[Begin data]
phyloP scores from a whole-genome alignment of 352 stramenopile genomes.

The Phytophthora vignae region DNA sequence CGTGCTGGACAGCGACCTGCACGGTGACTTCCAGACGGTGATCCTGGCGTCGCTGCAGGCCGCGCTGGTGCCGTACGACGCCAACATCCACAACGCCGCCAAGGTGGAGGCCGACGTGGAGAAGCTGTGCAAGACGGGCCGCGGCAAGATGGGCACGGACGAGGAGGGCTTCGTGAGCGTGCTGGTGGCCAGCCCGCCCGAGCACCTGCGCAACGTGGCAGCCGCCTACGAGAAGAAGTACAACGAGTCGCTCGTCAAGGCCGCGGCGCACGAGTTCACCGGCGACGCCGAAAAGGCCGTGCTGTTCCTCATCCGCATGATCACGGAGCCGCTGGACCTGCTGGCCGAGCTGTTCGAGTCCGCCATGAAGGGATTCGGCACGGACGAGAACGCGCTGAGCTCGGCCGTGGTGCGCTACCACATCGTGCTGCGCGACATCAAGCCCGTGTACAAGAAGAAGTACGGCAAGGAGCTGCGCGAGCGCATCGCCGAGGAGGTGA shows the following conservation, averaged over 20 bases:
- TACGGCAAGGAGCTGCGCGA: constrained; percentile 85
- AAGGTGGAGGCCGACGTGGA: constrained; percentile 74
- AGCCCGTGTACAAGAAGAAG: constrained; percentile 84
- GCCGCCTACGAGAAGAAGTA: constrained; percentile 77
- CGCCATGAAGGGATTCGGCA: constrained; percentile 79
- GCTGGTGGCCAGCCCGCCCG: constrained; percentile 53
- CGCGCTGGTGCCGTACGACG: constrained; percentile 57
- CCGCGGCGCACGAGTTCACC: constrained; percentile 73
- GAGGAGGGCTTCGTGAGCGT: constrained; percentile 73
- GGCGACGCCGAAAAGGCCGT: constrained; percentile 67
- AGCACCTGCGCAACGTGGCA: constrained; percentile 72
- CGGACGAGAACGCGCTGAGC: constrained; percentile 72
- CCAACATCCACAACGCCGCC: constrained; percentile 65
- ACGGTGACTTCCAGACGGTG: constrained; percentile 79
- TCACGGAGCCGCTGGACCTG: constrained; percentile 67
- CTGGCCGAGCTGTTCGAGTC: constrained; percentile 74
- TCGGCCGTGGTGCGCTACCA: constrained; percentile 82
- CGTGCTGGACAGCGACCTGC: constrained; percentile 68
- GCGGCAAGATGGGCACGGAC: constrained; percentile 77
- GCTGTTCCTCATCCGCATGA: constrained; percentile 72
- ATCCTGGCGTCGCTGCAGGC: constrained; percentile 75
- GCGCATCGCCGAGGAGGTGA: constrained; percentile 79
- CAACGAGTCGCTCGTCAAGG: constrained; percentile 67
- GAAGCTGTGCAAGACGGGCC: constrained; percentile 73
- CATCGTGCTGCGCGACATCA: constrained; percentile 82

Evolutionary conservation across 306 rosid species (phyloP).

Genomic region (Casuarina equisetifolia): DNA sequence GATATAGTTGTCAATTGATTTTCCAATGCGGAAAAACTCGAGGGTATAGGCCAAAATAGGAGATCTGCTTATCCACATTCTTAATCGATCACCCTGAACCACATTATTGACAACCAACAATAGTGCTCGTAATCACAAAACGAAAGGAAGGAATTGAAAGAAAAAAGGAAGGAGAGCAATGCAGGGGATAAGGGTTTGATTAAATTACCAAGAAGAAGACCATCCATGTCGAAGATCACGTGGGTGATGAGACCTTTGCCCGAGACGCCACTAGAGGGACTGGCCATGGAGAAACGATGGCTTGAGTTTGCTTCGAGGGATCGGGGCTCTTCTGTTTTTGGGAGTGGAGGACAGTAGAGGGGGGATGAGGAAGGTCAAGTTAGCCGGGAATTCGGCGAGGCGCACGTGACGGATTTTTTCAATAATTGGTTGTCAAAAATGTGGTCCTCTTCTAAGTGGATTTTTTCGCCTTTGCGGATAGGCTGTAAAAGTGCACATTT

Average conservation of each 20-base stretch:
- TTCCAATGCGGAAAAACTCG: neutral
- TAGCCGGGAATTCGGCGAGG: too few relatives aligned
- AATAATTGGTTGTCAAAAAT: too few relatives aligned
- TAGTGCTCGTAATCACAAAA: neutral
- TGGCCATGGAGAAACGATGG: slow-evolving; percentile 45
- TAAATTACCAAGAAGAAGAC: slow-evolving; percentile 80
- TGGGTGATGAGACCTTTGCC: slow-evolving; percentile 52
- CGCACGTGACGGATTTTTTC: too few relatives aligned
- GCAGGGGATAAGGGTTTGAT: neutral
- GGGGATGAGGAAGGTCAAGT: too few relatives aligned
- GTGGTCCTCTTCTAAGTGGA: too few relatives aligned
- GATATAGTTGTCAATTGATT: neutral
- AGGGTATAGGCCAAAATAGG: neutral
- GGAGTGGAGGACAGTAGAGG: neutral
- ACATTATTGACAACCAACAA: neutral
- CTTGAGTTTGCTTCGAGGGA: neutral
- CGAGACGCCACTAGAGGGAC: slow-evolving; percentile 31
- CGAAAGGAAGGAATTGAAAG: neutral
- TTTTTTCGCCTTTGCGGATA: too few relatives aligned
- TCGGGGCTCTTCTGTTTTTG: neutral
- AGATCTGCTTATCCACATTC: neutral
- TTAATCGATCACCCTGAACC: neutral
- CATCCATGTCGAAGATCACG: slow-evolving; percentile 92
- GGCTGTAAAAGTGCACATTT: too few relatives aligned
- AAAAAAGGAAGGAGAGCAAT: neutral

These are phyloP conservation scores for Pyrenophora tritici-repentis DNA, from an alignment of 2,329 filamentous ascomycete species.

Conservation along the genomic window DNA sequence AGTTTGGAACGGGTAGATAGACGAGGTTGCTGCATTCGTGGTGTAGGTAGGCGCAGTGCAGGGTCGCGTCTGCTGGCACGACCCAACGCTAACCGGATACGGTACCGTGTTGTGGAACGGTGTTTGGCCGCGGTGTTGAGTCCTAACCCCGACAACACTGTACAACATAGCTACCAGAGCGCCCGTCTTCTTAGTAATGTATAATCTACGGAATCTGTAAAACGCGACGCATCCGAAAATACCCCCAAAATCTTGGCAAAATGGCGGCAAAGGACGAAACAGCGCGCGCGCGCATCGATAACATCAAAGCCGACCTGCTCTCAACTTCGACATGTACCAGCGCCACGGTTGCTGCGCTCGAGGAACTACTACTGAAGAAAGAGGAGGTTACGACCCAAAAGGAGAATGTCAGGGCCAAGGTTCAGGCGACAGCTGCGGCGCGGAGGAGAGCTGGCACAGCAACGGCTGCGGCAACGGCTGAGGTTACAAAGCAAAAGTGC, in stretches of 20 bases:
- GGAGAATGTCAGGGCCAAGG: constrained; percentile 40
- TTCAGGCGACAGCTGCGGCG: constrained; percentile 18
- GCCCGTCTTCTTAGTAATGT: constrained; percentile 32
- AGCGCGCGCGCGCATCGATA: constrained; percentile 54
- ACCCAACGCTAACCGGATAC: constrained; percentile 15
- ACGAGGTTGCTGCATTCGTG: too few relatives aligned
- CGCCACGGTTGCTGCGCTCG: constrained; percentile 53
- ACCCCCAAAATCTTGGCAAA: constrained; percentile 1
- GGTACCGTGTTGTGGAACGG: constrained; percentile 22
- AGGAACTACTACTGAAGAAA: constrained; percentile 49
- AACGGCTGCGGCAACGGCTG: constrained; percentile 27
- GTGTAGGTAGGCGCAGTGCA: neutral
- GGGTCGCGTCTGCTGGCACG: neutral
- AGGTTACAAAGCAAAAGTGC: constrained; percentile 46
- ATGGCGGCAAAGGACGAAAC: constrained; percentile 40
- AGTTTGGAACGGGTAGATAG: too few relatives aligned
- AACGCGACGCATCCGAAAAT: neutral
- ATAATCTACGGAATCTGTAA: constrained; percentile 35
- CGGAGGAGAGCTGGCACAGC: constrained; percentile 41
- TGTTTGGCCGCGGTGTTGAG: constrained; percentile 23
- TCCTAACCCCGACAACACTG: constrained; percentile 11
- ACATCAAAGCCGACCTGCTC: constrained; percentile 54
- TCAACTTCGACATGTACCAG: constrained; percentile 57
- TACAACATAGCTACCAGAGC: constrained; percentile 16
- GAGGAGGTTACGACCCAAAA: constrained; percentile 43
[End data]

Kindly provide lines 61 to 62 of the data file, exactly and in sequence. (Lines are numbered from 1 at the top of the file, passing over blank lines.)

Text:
- AGCGCGCGCGCGCATCGATA: constrained; percentile 54
- ACCCAACGCTAACCGGATAC: constrained; percentile 15